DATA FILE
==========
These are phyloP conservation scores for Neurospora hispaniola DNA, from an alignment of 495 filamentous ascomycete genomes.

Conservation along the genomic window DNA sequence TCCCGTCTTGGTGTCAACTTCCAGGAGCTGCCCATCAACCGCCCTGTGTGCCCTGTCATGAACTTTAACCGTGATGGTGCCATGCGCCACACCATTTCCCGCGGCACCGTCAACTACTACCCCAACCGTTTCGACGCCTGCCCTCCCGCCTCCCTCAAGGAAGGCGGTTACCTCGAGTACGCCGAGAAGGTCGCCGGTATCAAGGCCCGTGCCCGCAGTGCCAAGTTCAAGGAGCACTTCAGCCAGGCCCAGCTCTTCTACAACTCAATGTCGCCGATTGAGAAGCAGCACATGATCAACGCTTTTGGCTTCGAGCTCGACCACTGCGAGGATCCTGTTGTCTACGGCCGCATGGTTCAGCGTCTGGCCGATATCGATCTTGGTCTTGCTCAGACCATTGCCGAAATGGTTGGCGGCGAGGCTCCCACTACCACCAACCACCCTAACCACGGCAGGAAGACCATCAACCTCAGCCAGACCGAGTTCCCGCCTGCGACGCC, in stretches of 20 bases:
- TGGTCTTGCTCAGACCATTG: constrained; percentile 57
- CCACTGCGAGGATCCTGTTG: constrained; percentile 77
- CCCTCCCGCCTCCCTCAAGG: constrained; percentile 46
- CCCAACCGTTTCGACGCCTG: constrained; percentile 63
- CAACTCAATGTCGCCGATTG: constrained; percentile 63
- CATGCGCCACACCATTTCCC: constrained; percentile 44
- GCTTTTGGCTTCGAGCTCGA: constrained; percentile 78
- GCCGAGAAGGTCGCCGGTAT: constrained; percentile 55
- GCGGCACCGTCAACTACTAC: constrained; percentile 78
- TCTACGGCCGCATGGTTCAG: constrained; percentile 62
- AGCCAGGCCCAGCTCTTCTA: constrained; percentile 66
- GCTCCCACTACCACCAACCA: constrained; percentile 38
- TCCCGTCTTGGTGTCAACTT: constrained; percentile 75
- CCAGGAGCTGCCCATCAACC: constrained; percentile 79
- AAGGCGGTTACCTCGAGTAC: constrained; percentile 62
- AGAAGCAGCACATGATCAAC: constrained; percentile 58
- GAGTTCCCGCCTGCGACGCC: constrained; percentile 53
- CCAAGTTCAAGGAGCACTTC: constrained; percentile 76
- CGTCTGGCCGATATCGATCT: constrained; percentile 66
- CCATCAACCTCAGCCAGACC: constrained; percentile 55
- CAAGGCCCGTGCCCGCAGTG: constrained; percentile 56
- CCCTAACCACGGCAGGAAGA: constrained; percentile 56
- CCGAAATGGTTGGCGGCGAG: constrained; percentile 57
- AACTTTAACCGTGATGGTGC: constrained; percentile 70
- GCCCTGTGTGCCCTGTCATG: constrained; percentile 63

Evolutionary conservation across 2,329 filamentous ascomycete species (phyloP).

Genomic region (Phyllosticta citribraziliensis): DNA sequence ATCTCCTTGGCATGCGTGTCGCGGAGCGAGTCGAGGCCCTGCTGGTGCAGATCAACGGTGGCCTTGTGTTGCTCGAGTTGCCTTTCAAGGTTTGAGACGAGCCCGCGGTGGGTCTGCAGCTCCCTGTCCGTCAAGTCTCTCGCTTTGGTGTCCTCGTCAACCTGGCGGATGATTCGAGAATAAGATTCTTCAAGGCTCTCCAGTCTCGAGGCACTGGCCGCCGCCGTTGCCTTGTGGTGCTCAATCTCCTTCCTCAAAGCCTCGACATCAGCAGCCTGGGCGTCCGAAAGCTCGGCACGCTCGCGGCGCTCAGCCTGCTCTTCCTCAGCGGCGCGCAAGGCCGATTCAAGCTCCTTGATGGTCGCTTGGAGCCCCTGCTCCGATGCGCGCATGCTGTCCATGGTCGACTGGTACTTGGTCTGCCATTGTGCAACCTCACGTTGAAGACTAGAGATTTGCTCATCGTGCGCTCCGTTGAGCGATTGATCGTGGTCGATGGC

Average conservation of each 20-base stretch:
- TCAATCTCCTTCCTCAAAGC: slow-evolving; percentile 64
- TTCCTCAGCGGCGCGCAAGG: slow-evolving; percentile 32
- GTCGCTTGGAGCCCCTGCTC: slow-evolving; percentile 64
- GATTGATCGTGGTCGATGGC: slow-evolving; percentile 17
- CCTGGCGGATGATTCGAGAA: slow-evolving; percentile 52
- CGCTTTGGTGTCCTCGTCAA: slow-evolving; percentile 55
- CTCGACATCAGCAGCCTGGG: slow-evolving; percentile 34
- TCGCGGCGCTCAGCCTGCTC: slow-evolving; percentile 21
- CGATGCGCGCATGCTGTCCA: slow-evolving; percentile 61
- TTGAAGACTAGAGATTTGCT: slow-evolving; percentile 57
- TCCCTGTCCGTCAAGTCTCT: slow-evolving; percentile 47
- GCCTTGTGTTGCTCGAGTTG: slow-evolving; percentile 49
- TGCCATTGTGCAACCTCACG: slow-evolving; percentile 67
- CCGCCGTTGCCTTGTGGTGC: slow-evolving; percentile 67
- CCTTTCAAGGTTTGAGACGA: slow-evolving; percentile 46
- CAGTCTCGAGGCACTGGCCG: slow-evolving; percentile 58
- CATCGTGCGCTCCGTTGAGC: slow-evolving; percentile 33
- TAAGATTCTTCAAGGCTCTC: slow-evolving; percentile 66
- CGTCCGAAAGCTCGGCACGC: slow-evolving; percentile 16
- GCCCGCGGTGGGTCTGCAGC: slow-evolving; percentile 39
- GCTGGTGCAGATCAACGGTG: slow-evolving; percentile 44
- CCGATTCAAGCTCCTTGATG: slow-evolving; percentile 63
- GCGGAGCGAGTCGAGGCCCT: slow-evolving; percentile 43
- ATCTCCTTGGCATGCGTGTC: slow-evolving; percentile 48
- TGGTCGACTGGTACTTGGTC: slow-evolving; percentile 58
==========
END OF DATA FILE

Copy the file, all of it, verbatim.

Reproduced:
These are phyloP conservation scores for Neurospora hispaniola DNA, from an alignment of 495 filamentous ascomycete genomes.

Conservation along the genomic window DNA sequence TCCCGTCTTGGTGTCAACTTCCAGGAGCTGCCCATCAACCGCCCTGTGTGCCCTGTCATGAACTTTAACCGTGATGGTGCCATGCGCCACACCATTTCCCGCGGCACCGTCAACTACTACCCCAACCGTTTCGACGCCTGCCCTCCCGCCTCCCTCAAGGAAGGCGGTTACCTCGAGTACGCCGAGAAGGTCGCCGGTATCAAGGCCCGTGCCCGCAGTGCCAAGTTCAAGGAGCACTTCAGCCAGGCCCAGCTCTTCTACAACTCAATGTCGCCGATTGAGAAGCAGCACATGATCAACGCTTTTGGCTTCGAGCTCGACCACTGCGAGGATCCTGTTGTCTACGGCCGCATGGTTCAGCGTCTGGCCGATATCGATCTTGGTCTTGCTCAGACCATTGCCGAAATGGTTGGCGGCGAGGCTCCCACTACCACCAACCACCCTAACCACGGCAGGAAGACCATCAACCTCAGCCAGACCGAGTTCCCGCCTGCGACGCC, in stretches of 20 bases:
- TGGTCTTGCTCAGACCATTG: constrained; percentile 57
- CCACTGCGAGGATCCTGTTG: constrained; percentile 77
- CCCTCCCGCCTCCCTCAAGG: constrained; percentile 46
- CCCAACCGTTTCGACGCCTG: constrained; percentile 63
- CAACTCAATGTCGCCGATTG: constrained; percentile 63
- CATGCGCCACACCATTTCCC: constrained; percentile 44
- GCTTTTGGCTTCGAGCTCGA: constrained; percentile 78
- GCCGAGAAGGTCGCCGGTAT: constrained; percentile 55
- GCGGCACCGTCAACTACTAC: constrained; percentile 78
- TCTACGGCCGCATGGTTCAG: constrained; percentile 62
- AGCCAGGCCCAGCTCTTCTA: constrained; percentile 66
- GCTCCCACTACCACCAACCA: constrained; percentile 38
- TCCCGTCTTGGTGTCAACTT: constrained; percentile 75
- CCAGGAGCTGCCCATCAACC: constrained; percentile 79
- AAGGCGGTTACCTCGAGTAC: constrained; percentile 62
- AGAAGCAGCACATGATCAAC: constrained; percentile 58
- GAGTTCCCGCCTGCGACGCC: constrained; percentile 53
- CCAAGTTCAAGGAGCACTTC: constrained; percentile 76
- CGTCTGGCCGATATCGATCT: constrained; percentile 66
- CCATCAACCTCAGCCAGACC: constrained; percentile 55
- CAAGGCCCGTGCCCGCAGTG: constrained; percentile 56
- CCCTAACCACGGCAGGAAGA: constrained; percentile 56
- CCGAAATGGTTGGCGGCGAG: constrained; percentile 57
- AACTTTAACCGTGATGGTGC: constrained; percentile 70
- GCCCTGTGTGCCCTGTCATG: constrained; percentile 63

Evolutionary conservation across 2,329 filamentous ascomycete species (phyloP).

Genomic region (Phyllosticta citribraziliensis): DNA sequence ATCTCCTTGGCATGCGTGTCGCGGAGCGAGTCGAGGCCCTGCTGGTGCAGATCAACGGTGGCCTTGTGTTGCTCGAGTTGCCTTTCAAGGTTTGAGACGAGCCCGCGGTGGGTCTGCAGCTCCCTGTCCGTCAAGTCTCTCGCTTTGGTGTCCTCGTCAACCTGGCGGATGATTCGAGAATAAGATTCTTCAAGGCTCTCCAGTCTCGAGGCACTGGCCGCCGCCGTTGCCTTGTGGTGCTCAATCTCCTTCCTCAAAGCCTCGACATCAGCAGCCTGGGCGTCCGAAAGCTCGGCACGCTCGCGGCGCTCAGCCTGCTCTTCCTCAGCGGCGCGCAAGGCCGATTCAAGCTCCTTGATGGTCGCTTGGAGCCCCTGCTCCGATGCGCGCATGCTGTCCATGGTCGACTGGTACTTGGTCTGCCATTGTGCAACCTCACGTTGAAGACTAGAGATTTGCTCATCGTGCGCTCCGTTGAGCGATTGATCGTGGTCGATGGC

Average conservation of each 20-base stretch:
- TCAATCTCCTTCCTCAAAGC: slow-evolving; percentile 64
- TTCCTCAGCGGCGCGCAAGG: slow-evolving; percentile 32
- GTCGCTTGGAGCCCCTGCTC: slow-evolving; percentile 64
- GATTGATCGTGGTCGATGGC: slow-evolving; percentile 17
- CCTGGCGGATGATTCGAGAA: slow-evolving; percentile 52
- CGCTTTGGTGTCCTCGTCAA: slow-evolving; percentile 55
- CTCGACATCAGCAGCCTGGG: slow-evolving; percentile 34
- TCGCGGCGCTCAGCCTGCTC: slow-evolving; percentile 21
- CGATGCGCGCATGCTGTCCA: slow-evolving; percentile 61
- TTGAAGACTAGAGATTTGCT: slow-evolving; percentile 57
- TCCCTGTCCGTCAAGTCTCT: slow-evolving; percentile 47
- GCCTTGTGTTGCTCGAGTTG: slow-evolving; percentile 49
- TGCCATTGTGCAACCTCACG: slow-evolving; percentile 67
- CCGCCGTTGCCTTGTGGTGC: slow-evolving; percentile 67
- CCTTTCAAGGTTTGAGACGA: slow-evolving; percentile 46
- CAGTCTCGAGGCACTGGCCG: slow-evolving; percentile 58
- CATCGTGCGCTCCGTTGAGC: slow-evolving; percentile 33
- TAAGATTCTTCAAGGCTCTC: slow-evolving; percentile 66
- CGTCCGAAAGCTCGGCACGC: slow-evolving; percentile 16
- GCCCGCGGTGGGTCTGCAGC: slow-evolving; percentile 39
- GCTGGTGCAGATCAACGGTG: slow-evolving; percentile 44
- CCGATTCAAGCTCCTTGATG: slow-evolving; percentile 63
- GCGGAGCGAGTCGAGGCCCT: slow-evolving; percentile 43
- ATCTCCTTGGCATGCGTGTC: slow-evolving; percentile 48
- TGGTCGACTGGTACTTGGTC: slow-evolving; percentile 58